Haver Analytics
Haver Analytics
| Dec 06 2022

Record Profit Margins Suggest It's Been A "Pain-Free" Tightening Cycle For Companies

"It ain't over until it's over," quoting Yogi Berra, but this has been a "painless" tightening cycle for companies. According to the profit data for nonfinancial companies, profit margins (adjusted for inflation) for the first three quarters of 2022 have averaged 15.6%, essentially matching last year's figure, which was the highest in 60 years.

In previous Fed tightening cycles aimed at slowing and reversing cyclical inflation forces, real profit margins declined, and by a lot. Declines of 200 to 500 basis points in real profit margins occurred during the tightening cycles of 1980, the 1990s, and the 2000s.

What makes this period different? For one, the rise in official rates, while significant in scale, up 400 basis points from the start of the year, is still far below the 6.3% rate of core inflation for the twelve months ending in October. And the nominal level of federal funds at 4% is still 500 basis points below the 9.2% growth in nominal GDP for the year ending in Q3 2022.

In short, the price increases have exceeded total unit costs for nonfinancial companies (including labor, materials, and credit borrowing). A 'pain-free" tightening cycle is not how inflation cycles end. In previous tightening cycles, companies felt the "pain" of higher interest rates, resulting in layoffs and cutbacks in spending.

In comments at the Brookings Institution, Fed Powell said, "my colleagues and I do not want to over-tighten... that's why we're slowing down and going to try to find our way to what is the right level is". As Yogi Berra said, "You've got to be very careful if you don't know where you are going because you might not get there." Since the Fed does not know where they are going, how should investors know? Investors should expect a volatile 2023.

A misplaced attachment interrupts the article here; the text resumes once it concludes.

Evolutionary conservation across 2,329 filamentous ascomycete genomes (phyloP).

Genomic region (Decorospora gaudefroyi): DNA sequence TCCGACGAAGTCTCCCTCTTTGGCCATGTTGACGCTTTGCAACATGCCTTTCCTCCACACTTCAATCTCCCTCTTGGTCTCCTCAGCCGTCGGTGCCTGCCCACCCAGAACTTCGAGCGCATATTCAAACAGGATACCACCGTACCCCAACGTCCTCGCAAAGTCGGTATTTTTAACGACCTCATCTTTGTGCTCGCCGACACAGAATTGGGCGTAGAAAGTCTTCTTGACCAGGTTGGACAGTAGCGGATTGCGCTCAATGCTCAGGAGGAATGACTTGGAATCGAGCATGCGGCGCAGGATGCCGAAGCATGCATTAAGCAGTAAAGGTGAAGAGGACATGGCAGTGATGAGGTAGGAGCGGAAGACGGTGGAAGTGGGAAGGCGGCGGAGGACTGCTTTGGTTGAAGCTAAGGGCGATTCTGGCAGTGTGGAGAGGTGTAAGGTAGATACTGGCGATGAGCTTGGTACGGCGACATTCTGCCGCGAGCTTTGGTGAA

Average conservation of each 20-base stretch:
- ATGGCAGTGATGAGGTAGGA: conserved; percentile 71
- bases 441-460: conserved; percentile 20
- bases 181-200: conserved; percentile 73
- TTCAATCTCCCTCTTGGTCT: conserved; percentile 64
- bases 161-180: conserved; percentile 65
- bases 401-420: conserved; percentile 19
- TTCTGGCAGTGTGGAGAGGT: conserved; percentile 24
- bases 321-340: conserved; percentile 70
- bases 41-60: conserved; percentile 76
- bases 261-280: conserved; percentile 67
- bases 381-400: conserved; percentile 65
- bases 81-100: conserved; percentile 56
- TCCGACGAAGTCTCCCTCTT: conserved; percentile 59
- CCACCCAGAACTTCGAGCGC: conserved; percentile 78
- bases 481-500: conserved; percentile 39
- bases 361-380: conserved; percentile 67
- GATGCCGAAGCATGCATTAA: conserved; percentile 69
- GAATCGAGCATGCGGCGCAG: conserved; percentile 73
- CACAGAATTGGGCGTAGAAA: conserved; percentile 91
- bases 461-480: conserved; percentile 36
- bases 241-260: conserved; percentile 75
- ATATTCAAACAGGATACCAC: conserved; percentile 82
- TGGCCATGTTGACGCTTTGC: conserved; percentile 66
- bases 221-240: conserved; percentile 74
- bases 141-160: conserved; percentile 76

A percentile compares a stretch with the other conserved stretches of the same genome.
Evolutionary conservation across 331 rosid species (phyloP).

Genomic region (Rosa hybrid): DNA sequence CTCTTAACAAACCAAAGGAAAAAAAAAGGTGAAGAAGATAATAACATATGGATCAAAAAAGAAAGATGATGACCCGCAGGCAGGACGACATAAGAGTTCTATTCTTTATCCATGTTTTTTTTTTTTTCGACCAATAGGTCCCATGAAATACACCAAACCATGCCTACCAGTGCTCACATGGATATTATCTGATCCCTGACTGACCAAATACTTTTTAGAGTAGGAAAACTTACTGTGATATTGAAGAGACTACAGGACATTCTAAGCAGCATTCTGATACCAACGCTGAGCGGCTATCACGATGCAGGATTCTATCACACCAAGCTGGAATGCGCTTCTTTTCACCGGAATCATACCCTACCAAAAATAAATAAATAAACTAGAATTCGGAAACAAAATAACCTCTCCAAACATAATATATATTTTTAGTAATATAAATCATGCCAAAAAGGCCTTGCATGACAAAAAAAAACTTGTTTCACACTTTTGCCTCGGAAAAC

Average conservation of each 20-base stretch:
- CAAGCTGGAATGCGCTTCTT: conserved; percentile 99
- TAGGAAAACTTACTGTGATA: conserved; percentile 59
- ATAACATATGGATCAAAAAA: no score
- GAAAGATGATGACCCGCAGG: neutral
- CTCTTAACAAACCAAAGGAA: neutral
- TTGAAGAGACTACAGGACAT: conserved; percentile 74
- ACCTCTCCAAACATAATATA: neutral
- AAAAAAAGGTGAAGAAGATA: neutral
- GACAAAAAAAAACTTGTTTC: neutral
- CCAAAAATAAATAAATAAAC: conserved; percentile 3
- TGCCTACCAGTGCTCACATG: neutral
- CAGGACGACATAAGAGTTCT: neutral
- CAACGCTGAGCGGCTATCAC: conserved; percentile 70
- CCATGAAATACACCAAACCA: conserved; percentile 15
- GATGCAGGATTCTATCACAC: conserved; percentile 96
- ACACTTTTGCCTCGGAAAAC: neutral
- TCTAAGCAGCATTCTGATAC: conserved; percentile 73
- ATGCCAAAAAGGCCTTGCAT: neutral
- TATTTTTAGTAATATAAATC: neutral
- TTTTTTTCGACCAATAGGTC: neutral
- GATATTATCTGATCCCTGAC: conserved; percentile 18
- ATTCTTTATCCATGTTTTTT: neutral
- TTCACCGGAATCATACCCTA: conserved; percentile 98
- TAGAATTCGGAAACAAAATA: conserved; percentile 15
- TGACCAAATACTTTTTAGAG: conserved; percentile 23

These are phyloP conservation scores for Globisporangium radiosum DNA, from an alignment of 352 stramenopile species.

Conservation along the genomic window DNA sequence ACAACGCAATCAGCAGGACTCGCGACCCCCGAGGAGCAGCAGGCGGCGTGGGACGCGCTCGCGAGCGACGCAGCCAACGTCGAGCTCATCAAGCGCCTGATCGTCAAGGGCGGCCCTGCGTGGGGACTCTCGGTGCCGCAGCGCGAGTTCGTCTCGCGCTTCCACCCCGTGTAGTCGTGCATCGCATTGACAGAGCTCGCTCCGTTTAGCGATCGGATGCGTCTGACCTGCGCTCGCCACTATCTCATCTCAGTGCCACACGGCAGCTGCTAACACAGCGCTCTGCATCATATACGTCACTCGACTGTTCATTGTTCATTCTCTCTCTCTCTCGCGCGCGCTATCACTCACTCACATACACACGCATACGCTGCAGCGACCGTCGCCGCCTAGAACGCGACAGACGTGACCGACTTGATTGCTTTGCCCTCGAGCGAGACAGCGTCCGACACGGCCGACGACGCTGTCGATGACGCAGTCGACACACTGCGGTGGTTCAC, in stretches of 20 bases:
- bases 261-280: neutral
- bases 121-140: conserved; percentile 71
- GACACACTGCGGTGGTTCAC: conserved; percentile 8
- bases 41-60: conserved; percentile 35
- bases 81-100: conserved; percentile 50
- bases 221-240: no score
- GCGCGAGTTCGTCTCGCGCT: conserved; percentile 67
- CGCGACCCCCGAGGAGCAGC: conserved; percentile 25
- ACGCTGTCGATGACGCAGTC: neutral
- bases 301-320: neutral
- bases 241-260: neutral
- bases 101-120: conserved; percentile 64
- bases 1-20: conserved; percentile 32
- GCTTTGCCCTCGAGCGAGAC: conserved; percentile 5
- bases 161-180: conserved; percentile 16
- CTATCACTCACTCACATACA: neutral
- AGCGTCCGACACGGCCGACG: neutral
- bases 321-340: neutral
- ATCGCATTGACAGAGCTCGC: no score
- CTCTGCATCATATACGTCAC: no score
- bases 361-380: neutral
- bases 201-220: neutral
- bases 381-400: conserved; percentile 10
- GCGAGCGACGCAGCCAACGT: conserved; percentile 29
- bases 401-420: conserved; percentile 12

• Joseph G. Carson, Former Director of Global Economic Research, Alliance Bernstein.   Joseph G. Carson joined Alliance Bernstein in 2001. He oversaw the Economic Analysis team for Alliance Bernstein Fixed Income and has primary responsibility for the economic and interest-rate analysis of the US. Previously, Carson was chief economist of the Americas for UBS Warburg, where he was primarily responsible for forecasting the US economy and interest rates. From 1996 to 1999, he was chief US economist at Deutsche Bank. While there, Carson was named to the Institutional Investor All-Star Team for Fixed Income and ranked as one of Best Analysts and Economists by The Global Investor Fixed Income Survey. He began his professional career in 1977 as a staff economist for the chief economist’s office in the US Department of Commerce, where he was designated the department’s representative at the Council on Wage and Price Stability during President Carter’s voluntary wage and price guidelines program. In 1979, Carson joined General Motors as an analyst. He held a variety of roles at GM, including chief forecaster for North America and chief analyst in charge of production recommendations for the Truck Group. From 1981 to 1986, Carson served as vice president and senior economist for the Capital Markets Economics Group at Merrill Lynch. In 1986, he joined Chemical Bank; he later became its chief economist. From 1992 to 1996, Carson served as chief economist at Dean Witter, where he sat on the investment-policy and stock-selection committees.   He received his BA and MA from Youngstown State University and did his PhD coursework at George Washington University. Honorary Doctorate Degree, Business Administration Youngstown State University 2016. Location: New York.

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